11. https://www.brookfieldcthistory.org/page_historical_timeline.html Timeline of Events Brookfield Museum and Historical Society
  12. https://www.nytimes.com/1930/02/11/archives/fs-curtis-educator-dies-in-connecticut-founder-of-boys-school-was.html New York Times Archived Article
  13. Herringshaw, Thomas William (1913). Herringshaw's American Blue-book of Biography. American Publishers' Company. Retrieved 29 April 2018.
  14. 14.0 14.1 Daley, Sherri (26 November 2000). "Architectural Improv: Theaters Find Unlikely Homes". New York Times. Retrieved 29 April 2018.
  15. Hughes, C.J. (9 June 2011). "Exurb With Suburban Trimmings". New York Times. Retrieved 27 April 2018.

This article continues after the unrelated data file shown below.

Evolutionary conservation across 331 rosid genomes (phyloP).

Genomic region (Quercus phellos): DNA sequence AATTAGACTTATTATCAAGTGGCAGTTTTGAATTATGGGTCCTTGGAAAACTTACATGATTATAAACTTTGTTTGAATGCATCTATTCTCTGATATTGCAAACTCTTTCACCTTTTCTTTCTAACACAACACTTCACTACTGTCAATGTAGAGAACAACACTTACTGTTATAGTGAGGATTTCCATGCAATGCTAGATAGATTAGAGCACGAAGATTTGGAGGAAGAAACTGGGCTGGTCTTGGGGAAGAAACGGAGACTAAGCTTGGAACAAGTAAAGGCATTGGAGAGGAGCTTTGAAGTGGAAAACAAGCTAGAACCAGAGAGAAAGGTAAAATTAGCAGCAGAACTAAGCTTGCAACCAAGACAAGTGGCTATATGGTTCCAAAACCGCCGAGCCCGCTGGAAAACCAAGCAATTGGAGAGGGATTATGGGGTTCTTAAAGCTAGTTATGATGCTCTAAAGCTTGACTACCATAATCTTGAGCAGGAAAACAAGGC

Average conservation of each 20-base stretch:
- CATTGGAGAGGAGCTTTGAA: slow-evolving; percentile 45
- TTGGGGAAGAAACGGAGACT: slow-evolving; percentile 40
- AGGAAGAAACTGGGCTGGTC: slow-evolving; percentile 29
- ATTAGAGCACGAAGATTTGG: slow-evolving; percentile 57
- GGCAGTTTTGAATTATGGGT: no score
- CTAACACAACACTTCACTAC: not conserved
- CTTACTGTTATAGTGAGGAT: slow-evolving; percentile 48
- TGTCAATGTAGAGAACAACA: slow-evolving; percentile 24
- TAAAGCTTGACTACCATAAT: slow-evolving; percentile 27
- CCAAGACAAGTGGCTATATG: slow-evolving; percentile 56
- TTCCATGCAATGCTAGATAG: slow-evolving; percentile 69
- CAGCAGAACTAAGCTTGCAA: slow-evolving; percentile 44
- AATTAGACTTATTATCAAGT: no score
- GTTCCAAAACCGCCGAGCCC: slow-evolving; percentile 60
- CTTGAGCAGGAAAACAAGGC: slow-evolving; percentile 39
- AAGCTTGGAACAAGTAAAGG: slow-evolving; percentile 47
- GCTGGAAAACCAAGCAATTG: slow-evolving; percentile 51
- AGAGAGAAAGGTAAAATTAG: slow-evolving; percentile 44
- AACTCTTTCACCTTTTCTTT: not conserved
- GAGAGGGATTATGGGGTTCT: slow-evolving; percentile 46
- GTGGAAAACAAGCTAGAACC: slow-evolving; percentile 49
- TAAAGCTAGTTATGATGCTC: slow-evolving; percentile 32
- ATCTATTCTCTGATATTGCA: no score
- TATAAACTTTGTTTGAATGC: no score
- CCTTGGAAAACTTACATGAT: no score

16. https://patch.com/connecticut/brookfield/town-owned-cottage-barn-goes-to-auction Curtis School for Boys property goes to auction
  17. http://www.livingplaces.com/CT/Fairfield_County/Brookfield_Town/Brookfield_Center_Historic_District.html History of the Brookfield Center Historic District and the Curtis School for Boys
  18. "HISTORY OF BROOKFIELD, CONNECTICUT". Nynjctbotany.org. Retrieved 19 April 2018.
  19. Marilyn S. Whittlesey (1999). Brookfield. Arcadia Publishing. p. 84. ISBN 9780738501161.
  20. "Spotlight: The Brookfield Theatre for the Arts". Onstageblog.com. Retrieved 19 April 2018.

External links[edit]

Coordinates: 41°28′57″N 73°24′34″W / 41.4825°N 73.4095°W / 41.4825; -73.4095